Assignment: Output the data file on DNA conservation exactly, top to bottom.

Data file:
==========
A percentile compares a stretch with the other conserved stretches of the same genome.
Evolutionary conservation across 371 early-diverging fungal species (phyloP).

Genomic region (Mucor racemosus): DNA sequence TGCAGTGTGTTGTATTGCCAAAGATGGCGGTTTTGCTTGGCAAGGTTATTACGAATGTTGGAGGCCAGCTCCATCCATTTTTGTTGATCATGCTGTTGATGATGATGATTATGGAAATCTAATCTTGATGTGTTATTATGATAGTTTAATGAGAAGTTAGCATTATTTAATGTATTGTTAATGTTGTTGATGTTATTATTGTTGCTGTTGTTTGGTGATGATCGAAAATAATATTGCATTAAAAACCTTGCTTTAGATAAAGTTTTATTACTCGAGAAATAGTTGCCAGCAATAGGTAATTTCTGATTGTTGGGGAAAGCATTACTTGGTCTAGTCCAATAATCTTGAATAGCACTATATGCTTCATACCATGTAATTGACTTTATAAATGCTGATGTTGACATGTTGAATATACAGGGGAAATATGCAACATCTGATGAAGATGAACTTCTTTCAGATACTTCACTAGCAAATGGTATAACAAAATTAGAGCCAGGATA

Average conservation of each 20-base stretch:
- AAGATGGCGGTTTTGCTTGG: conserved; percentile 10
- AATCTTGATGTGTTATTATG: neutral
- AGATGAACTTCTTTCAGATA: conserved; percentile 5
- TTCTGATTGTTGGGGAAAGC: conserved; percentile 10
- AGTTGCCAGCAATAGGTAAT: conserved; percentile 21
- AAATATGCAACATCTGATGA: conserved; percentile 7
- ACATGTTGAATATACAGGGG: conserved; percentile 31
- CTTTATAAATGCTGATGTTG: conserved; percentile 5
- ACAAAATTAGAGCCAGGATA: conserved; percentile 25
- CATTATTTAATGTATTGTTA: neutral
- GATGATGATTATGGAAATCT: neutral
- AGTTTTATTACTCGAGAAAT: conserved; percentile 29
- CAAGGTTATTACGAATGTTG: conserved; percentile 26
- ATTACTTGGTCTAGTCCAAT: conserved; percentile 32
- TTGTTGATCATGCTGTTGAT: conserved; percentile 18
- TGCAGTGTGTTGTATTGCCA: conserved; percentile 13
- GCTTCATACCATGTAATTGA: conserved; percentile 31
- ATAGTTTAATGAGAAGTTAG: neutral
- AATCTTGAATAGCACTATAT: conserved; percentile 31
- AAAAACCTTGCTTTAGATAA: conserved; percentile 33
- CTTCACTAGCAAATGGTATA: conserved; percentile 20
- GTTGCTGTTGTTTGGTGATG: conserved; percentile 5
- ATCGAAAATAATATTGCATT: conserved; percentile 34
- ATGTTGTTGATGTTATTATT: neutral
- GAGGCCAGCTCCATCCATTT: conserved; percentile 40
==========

A percentile compares a stretch with the other conserved stretches of the same genome.
Evolutionary conservation across 371 early-diverging fungal species (phyloP).

Genomic region (Mucor racemosus): DNA sequence TGCAGTGTGTTGTATTGCCAAAGATGGCGGTTTTGCTTGGCAAGGTTATTACGAATGTTGGAGGCCAGCTCCATCCATTTTTGTTGATCATGCTGTTGATGATGATGATTATGGAAATCTAATCTTGATGTGTTATTATGATAGTTTAATGAGAAGTTAGCATTATTTAATGTATTGTTAATGTTGTTGATGTTATTATTGTTGCTGTTGTTTGGTGATGATCGAAAATAATATTGCATTAAAAACCTTGCTTTAGATAAAGTTTTATTACTCGAGAAATAGTTGCCAGCAATAGGTAATTTCTGATTGTTGGGGAAAGCATTACTTGGTCTAGTCCAATAATCTTGAATAGCACTATATGCTTCATACCATGTAATTGACTTTATAAATGCTGATGTTGACATGTTGAATATACAGGGGAAATATGCAACATCTGATGAAGATGAACTTCTTTCAGATACTTCACTAGCAAATGGTATAACAAAATTAGAGCCAGGATA

Average conservation of each 20-base stretch:
- AAGATGGCGGTTTTGCTTGG: conserved; percentile 10
- AATCTTGATGTGTTATTATG: neutral
- AGATGAACTTCTTTCAGATA: conserved; percentile 5
- TTCTGATTGTTGGGGAAAGC: conserved; percentile 10
- AGTTGCCAGCAATAGGTAAT: conserved; percentile 21
- AAATATGCAACATCTGATGA: conserved; percentile 7
- ACATGTTGAATATACAGGGG: conserved; percentile 31
- CTTTATAAATGCTGATGTTG: conserved; percentile 5
- ACAAAATTAGAGCCAGGATA: conserved; percentile 25
- CATTATTTAATGTATTGTTA: neutral
- GATGATGATTATGGAAATCT: neutral
- AGTTTTATTACTCGAGAAAT: conserved; percentile 29
- CAAGGTTATTACGAATGTTG: conserved; percentile 26
- ATTACTTGGTCTAGTCCAAT: conserved; percentile 32
- TTGTTGATCATGCTGTTGAT: conserved; percentile 18
- TGCAGTGTGTTGTATTGCCA: conserved; percentile 13
- GCTTCATACCATGTAATTGA: conserved; percentile 31
- ATAGTTTAATGAGAAGTTAG: neutral
- AATCTTGAATAGCACTATAT: conserved; percentile 31
- AAAAACCTTGCTTTAGATAA: conserved; percentile 33
- CTTCACTAGCAAATGGTATA: conserved; percentile 20
- GTTGCTGTTGTTTGGTGATG: conserved; percentile 5
- ATCGAAAATAATATTGCATT: conserved; percentile 34
- ATGTTGTTGATGTTATTATT: neutral
- GAGGCCAGCTCCATCCATTT: conserved; percentile 40